This article is part of a series of articles that resulted from my time preaching through the book of Genesis. The commentary on the passage is my own, resulting from hours of research and exegetical study. It is my intent to draw a biblical theology chapter by chapter through the book of Genesis that places the events of the narratives into the broad picture of the entire Bible, demonstrating the progressiveness of theology and the sufficiency of every Word of Scripture. It is my prayer that these articles are helpful to those seeking a better understanding of the book of Genesis and of the Bible as a whole. The sermon series and other resources can be found at www.fbcroxana.com.
God had promised Abraham in chapter 18 that the promised son would be born within the year. It would then be expected that this chapter takes up the fulfillment of those words. However, the birth of the son is delayed by this narrative that is very similar to Abraham’s sojourn in Egypt. He again lied about his relationship to Sarah. Sarah was again put in jeopardy. God again came to their rescue. This is behavior that may have seemed fitting for Abraham and Sarah when they were first in the land of Canaan and learning to trust the LORD, but is this the behavior that would be expected of someone who had walked so long with the LORD and had heard His promises repeated so many times? However, the grace of God is evident, for God worked all these things for good. He cares for His own, and is always faithful to His covenant, even when we are unfaithful.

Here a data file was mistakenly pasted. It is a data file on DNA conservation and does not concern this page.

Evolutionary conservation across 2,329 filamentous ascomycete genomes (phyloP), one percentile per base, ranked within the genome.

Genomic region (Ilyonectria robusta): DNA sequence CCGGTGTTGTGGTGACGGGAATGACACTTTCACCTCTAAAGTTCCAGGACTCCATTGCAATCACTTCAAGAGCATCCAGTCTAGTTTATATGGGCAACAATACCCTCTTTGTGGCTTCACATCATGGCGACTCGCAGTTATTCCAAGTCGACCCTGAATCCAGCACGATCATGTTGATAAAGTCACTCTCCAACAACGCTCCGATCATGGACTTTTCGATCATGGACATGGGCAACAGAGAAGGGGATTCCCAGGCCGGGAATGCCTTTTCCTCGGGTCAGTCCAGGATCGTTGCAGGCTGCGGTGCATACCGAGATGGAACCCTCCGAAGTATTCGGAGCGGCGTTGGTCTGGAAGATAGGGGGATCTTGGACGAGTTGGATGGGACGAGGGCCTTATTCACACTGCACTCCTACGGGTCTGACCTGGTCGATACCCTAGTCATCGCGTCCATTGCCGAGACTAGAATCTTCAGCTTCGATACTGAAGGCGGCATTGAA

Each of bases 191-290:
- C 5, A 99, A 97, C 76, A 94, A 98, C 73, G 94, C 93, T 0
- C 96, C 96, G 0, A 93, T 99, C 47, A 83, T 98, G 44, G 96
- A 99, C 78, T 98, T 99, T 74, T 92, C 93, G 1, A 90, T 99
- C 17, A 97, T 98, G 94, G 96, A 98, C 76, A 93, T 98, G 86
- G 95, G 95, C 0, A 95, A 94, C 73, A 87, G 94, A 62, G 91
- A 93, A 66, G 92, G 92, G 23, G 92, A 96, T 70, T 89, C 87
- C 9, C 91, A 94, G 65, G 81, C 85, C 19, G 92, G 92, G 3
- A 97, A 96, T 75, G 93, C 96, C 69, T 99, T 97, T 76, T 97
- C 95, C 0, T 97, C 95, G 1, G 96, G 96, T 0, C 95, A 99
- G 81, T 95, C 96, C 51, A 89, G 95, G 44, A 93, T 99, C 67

1 Now Abraham journeyed from there toward the land of the Negev, and settled between Kadesh and Shur; then he sojourned in Gerar. 2 Abraham said of Sarah his wife, “She is my sister.” So Abimelech king of Gerar sent and took Sarah.
After the destruction of Sodom, Abraham left Hebron. He went south through the Promised Land and ended up in a place called Gerar. The king of Gerar, Abimelech, took Sarah into his harem, just as Pharaoh had many years earlier. This came about, because Abraham was still fearful of what people would do to him. After all of this time, there was still much work to be done in Abraham’s trust in the LORD.
3 But God came to Abimelech in a dream of the night, and said to him, “Behold, you are a dead man because of the woman whom you have taken, for she is married.”